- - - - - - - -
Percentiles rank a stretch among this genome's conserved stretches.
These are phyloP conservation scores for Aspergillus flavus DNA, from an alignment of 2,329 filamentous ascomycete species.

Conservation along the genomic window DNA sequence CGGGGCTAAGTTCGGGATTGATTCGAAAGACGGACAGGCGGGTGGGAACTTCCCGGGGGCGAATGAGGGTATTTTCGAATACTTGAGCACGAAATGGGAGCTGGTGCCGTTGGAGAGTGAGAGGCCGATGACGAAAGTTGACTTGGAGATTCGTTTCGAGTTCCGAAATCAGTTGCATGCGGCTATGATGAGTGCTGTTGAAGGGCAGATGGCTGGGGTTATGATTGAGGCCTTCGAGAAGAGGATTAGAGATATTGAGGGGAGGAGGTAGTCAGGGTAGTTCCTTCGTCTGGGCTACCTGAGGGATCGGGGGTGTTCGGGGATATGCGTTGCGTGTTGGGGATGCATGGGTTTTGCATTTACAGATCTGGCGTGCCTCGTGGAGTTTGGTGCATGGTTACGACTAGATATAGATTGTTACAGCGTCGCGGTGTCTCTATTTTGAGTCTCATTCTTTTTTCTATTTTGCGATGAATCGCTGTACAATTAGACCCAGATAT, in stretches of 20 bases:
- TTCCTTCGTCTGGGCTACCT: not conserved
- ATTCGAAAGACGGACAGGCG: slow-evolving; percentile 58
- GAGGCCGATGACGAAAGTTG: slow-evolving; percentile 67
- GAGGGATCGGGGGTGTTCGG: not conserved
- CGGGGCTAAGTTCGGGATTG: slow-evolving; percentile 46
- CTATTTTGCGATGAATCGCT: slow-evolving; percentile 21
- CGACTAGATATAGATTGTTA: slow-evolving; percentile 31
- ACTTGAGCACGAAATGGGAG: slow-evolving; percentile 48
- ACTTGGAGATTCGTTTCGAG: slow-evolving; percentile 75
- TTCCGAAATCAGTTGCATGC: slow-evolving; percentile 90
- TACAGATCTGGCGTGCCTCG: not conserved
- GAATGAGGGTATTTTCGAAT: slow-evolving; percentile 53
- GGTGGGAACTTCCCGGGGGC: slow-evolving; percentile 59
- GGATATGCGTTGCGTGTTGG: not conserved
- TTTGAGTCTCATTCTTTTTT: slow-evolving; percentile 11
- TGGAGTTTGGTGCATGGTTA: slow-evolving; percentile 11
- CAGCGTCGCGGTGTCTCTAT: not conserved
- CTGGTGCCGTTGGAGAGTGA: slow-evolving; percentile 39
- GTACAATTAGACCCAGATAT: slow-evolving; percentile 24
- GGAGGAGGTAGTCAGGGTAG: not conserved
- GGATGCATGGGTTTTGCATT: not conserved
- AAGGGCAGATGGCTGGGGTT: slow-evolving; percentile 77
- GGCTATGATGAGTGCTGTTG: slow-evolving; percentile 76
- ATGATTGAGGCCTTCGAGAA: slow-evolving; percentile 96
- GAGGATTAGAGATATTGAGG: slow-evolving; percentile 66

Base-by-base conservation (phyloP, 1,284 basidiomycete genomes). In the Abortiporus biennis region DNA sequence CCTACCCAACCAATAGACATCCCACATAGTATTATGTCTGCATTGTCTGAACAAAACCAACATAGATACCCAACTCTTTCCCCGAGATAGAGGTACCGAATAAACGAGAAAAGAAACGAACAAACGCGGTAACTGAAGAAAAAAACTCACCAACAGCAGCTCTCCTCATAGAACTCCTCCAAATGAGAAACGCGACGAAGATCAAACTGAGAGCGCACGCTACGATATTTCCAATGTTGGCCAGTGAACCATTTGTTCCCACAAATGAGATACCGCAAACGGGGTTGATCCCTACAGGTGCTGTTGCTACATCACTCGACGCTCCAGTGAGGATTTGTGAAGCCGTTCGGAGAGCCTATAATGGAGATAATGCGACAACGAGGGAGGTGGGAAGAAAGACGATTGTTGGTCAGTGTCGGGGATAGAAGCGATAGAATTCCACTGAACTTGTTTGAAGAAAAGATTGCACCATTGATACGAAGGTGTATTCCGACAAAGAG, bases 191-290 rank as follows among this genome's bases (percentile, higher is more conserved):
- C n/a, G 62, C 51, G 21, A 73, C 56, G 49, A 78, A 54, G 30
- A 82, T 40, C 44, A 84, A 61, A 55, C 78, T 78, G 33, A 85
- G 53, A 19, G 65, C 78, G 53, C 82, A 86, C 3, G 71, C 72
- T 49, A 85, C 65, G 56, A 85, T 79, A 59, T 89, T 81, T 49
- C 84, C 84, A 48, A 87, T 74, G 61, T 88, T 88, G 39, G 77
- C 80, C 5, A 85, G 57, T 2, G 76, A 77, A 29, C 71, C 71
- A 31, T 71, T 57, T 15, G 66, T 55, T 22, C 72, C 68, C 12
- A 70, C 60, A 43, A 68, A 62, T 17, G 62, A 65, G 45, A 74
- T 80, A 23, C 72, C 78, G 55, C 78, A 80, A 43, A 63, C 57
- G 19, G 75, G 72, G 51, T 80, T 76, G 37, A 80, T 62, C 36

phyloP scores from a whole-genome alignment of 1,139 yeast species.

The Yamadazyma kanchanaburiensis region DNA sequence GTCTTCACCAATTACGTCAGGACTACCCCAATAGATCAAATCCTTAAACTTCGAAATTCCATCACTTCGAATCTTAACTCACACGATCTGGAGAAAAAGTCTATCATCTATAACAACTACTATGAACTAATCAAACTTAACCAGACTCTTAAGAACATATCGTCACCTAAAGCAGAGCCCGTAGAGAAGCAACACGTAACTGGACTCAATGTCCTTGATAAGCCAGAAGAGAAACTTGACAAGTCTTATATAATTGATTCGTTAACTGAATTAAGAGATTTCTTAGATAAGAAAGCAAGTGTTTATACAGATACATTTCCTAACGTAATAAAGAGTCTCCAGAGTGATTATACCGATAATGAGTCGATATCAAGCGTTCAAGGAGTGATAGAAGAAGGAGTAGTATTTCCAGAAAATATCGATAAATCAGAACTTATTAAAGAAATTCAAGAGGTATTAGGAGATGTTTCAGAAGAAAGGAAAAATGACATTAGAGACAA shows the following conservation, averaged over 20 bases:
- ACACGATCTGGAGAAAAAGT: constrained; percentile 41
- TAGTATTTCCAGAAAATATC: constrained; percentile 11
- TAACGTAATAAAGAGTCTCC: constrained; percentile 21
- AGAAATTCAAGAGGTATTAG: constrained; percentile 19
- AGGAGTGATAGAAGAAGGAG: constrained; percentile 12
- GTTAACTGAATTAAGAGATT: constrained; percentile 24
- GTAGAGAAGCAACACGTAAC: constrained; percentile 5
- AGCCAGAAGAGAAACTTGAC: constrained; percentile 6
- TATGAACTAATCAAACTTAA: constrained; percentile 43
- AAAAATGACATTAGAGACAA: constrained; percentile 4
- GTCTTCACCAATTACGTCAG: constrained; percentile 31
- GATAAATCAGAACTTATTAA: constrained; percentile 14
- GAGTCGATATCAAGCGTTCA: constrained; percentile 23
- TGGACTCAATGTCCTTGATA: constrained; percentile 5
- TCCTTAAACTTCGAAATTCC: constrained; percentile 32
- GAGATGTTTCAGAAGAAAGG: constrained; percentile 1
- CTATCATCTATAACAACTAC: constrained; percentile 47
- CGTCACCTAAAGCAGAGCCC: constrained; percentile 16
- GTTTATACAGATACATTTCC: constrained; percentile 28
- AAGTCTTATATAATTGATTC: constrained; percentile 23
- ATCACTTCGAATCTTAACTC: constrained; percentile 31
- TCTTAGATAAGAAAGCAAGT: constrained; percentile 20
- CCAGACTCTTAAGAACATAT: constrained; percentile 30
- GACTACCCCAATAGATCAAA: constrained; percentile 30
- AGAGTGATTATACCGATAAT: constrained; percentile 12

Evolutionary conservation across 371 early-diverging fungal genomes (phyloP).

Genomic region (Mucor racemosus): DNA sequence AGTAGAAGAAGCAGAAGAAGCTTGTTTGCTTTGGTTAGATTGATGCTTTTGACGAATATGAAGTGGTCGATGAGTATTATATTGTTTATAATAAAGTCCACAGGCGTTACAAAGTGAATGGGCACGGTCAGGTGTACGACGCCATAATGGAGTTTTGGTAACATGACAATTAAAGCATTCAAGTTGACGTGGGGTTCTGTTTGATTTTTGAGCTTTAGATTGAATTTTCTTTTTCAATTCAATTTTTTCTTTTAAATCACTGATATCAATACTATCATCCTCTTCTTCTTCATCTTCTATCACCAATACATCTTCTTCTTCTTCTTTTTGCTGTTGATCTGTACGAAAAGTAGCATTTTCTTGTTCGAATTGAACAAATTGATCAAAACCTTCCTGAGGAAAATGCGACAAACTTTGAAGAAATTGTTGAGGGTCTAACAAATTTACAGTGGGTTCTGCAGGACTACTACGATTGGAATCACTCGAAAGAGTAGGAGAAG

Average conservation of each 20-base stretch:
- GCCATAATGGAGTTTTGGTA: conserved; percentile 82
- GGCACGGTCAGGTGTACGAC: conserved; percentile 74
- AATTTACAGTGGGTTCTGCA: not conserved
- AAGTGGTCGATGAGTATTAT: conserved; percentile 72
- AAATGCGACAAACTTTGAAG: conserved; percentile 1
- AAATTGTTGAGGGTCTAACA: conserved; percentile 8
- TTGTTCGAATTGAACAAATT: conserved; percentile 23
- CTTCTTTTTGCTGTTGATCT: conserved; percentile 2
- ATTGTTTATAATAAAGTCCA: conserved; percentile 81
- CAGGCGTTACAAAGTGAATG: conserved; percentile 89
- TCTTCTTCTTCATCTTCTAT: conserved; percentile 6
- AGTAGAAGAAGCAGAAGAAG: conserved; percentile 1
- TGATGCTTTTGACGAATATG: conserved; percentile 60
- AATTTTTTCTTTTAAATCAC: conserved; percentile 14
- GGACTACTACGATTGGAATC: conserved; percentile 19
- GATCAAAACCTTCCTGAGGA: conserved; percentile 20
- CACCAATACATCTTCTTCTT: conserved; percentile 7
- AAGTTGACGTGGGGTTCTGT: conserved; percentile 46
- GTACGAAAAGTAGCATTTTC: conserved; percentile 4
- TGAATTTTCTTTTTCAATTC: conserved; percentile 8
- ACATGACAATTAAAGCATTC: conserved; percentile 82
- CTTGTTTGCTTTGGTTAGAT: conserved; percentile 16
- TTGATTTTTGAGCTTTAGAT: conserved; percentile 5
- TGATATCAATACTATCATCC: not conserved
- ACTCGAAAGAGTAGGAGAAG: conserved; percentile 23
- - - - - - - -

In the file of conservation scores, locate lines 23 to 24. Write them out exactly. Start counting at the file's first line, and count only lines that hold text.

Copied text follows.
- GGAGGAGGTAGTCAGGGTAG: not conserved
- GGATGCATGGGTTTTGCATT: not conserved